Franchisors, Got Claims? Don’t Let Them Spoil Like Bad Cheese
This is the tale of two restaurants, each facing trademark infringement claims under the Lanham Act brought by two, separate franchisors. The franchisees’ restaurants had three things in common: First, cheese is a key ingredient in their respective menus (which detail is only critical to cheese-lovers, but we like lists of three). Second and more importantly, time was a key ingredient in their respective defenses.
The third common element is that both defendants won. Here’s why:
Both restaurateurs employed a laches defense. The Laches Doctrine is an old but often used defense employed when an unreasonable amount of time has passed between a supposed transgression by the defendant and a legal complaint is made by the plaintiff. Here are the details:
Delays May Cause Grouchy-ness
In Groucho’s Franchise Systems, LLC v. Grouchy’s Deli, Inc. (d/b/a Grouchy’s New York Deli and Bagels and referred to as “Deli” to avoid confusion), an 11th Circuit Court of Appeal upheld the trial court’s ruling that the franchisor’s (Groucho’s) claim was barred by laches.
To sum up, Groucho’s has been doing business in South Carolina since 1941, opened 20 additional locations over time, and finally registered its trade name in 1997. The Deli opened its restaurant in 2000 in Georgia.
In 2004, Groucho’s sent the Deli a letter alleging the Deli was infringing on the franchisor’s registered mark. The letter further stated the franchisor planned to open a location in Atlanta sometime in the future, and that upon that occasion, would take legal action to stop the Deli’s infringement. The Deli registered its own mark in 2005 and opened a second location. Thereafter, both concepts expanded their operations.
In 2013, Groucho’s sent the Deli another letter, asking the Deli to change its name because of the risk of confusion between Groucho’s and Grouchy’s. The Deli did not respond, and Groucho’s franchisor followed up with a warning about a lawsuit. This time the Deli replied that there was no likelihood of confusion. Groucho’s finally filed a lawsuit in 2014.
Among other allegations, Groucho’s claimed trademark and service mark infringement in violation of the Lanham Act, unfair competition, unjust enrichment, and that the Deli’s name would cause market confusion. The district court granted summary judgment for the Deli.
The 11th Circuit Court stated that a laches defense requires proof of three elements:
1. There must be a delay in asserting a claim;
2. The delay must not be excusable; and
3. The delay must cause the defendant undue prejudice.
The Court further opined that during the decade in which Groucho’s waited to challenge the Deli’s service mark; the Deli built business value around its own mark; registered its mark without opposition; and opened another restaurant which it later sold, licensing the buyer at the time to use the Deli’s recipes and proprietary property. In short, the Deli “rel[ied] to its detriment” on Groucho’s silence. The Court also characterized Groucho’s behavior as “tortoise-like”, and upheld the district court’s decision.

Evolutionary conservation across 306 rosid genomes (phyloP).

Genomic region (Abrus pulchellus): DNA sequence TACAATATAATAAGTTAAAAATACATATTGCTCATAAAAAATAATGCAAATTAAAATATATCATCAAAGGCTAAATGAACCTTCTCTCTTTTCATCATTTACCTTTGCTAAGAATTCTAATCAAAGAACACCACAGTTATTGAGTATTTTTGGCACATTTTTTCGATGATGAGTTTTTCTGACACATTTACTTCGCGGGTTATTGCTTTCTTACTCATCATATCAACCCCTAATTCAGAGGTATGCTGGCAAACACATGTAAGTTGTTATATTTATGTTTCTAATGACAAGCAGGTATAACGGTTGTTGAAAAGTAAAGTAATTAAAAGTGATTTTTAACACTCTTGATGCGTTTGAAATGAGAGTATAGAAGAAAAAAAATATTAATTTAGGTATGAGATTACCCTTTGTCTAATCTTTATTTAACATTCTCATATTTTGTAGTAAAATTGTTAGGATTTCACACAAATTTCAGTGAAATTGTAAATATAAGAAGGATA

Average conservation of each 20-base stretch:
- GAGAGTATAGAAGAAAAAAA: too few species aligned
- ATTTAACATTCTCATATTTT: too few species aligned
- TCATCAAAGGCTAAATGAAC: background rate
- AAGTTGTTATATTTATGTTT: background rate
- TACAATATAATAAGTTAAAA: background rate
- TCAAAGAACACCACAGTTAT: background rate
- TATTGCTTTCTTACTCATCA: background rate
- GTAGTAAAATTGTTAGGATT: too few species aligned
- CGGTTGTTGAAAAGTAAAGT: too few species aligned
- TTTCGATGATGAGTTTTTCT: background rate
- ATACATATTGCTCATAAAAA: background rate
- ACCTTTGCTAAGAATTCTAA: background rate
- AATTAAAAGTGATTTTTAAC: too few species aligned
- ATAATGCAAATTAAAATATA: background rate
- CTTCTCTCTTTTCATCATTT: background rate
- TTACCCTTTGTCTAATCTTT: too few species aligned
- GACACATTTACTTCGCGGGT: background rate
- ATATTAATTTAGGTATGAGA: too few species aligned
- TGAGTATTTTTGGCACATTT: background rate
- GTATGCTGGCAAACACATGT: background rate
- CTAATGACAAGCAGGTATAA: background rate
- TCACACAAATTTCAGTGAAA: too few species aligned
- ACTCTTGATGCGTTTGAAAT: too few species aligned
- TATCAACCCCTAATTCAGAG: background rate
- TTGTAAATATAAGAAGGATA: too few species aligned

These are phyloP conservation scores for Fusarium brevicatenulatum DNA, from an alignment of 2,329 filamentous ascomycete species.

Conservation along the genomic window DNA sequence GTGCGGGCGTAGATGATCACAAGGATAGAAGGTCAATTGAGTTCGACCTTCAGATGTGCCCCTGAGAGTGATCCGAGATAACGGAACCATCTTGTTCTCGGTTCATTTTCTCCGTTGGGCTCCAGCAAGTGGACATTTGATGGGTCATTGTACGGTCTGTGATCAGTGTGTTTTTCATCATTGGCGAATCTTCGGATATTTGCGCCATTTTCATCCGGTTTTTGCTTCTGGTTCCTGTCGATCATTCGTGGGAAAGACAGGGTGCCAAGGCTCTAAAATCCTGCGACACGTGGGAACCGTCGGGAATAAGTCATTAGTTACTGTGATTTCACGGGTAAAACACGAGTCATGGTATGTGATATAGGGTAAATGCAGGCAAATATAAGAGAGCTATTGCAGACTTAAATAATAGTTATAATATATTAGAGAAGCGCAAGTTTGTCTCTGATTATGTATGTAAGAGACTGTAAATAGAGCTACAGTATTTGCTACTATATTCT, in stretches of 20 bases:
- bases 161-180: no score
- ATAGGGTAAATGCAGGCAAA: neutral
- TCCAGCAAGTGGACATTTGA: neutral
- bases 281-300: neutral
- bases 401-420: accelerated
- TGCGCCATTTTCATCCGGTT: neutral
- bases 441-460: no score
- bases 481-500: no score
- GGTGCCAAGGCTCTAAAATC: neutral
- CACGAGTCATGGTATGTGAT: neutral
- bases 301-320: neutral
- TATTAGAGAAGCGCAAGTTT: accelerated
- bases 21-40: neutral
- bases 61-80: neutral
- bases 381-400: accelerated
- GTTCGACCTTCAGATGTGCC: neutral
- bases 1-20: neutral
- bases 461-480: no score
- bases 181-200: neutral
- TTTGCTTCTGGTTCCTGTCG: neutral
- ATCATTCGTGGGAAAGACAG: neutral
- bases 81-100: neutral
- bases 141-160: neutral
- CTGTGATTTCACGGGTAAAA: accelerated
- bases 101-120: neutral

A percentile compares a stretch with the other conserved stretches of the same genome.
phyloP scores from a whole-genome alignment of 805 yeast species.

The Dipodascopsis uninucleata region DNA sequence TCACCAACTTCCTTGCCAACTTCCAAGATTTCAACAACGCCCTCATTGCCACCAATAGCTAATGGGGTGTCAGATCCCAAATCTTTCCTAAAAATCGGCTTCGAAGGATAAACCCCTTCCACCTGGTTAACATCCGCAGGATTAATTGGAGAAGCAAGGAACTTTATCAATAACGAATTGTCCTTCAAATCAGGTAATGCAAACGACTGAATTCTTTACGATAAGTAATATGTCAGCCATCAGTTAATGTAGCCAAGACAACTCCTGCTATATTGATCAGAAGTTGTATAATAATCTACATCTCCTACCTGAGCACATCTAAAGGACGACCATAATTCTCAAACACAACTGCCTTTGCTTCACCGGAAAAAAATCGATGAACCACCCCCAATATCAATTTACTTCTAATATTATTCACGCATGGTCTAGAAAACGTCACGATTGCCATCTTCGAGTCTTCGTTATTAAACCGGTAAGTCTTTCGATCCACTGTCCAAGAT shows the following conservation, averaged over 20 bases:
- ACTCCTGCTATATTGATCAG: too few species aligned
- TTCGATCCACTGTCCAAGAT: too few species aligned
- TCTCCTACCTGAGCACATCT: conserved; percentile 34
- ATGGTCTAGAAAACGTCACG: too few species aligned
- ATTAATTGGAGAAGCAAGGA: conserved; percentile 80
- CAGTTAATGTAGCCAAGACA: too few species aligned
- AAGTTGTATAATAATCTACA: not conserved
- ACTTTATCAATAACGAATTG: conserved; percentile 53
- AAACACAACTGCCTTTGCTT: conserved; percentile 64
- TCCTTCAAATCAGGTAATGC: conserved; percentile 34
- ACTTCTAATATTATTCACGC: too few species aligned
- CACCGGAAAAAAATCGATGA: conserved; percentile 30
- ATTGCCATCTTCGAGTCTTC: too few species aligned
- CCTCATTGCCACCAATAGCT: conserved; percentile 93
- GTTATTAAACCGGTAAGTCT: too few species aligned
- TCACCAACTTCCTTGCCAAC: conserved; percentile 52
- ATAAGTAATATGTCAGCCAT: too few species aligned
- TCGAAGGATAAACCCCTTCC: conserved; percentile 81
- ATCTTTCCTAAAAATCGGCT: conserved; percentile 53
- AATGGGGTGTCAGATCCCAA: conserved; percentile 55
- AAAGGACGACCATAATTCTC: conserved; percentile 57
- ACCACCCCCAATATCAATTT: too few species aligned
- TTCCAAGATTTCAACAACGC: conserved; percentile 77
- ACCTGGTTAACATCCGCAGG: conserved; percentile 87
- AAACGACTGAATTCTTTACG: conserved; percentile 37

If Groucho’s wanted a successful shot at protecting its name, the franchisor should have taken legal action in 2004.
Franchisor Cheesed Off…Eventually
In Noble Roman’s Inc. v. Hattenhauer Distributing Company, time plays a role again.
Noble Roman’s of Indiana franchises pizza outlets and submarine sandwiches. Hattenhauer owns convenience stores and gas stations in Washington and Oregon. In 2006, the parties entered into franchise agreements to sell pizza and sandwiches at Hattenhauer locations – Hattenhauer agreed to only use ingredients that conform to the franchisor’s specifications.
During an audit in 2014, Noble Roman’s discovered Hattenhauer underreported sales. The franchisee disputed the claims and refused to pay royalty fees. Noble Roman’s also claimed the franchisee was using inferior cheese rather than the franchisor’s proprietary cheese, since 2011. In its 2014 lawsuit, Noble Roman’s added unfair competition and breach of contract to its other claims.
Let’s allow the cheese claim to stand alone:
Noble Roman’s alleged the franchisee’s use of subpar cheese violated the Lanham Act “because it deceived customers into paying full price” for a product that was not, in essence, a Noble Roman’s product. The franchisor also claimed injury because it lost control of products sold under its trademark.
Hattenhauer on the other hand, claimed the franchisor knew about the cheese switch since 2010, because the franchisor received monthly reports from the approved supply distributor indicating that Hattenhauer was not buying its cheese.
In considering the facts, the court determined that the harm was not to customers who ate bad cheese, but to the franchisor, who may have been perceived by those customers to be serving bad cheese, which the court characterized as a claim for injury to personal property.
That being the case, the court then pointed out that the statute of limitations for personal property was two years in Indiana and found that Noble Roman’s four year delay on its cheese claim was unreasonable, and that Hattenhauer was prejudiced by this delay. The court granted summary judgment for Hattenhauer regarding the trademark infringement claim.
Both cases reveal the harm caused to a plaintiff by sitting on its claims.
Barry Kurtz is a State Bar of California Certified Specialist in Franchise & Distribution Law.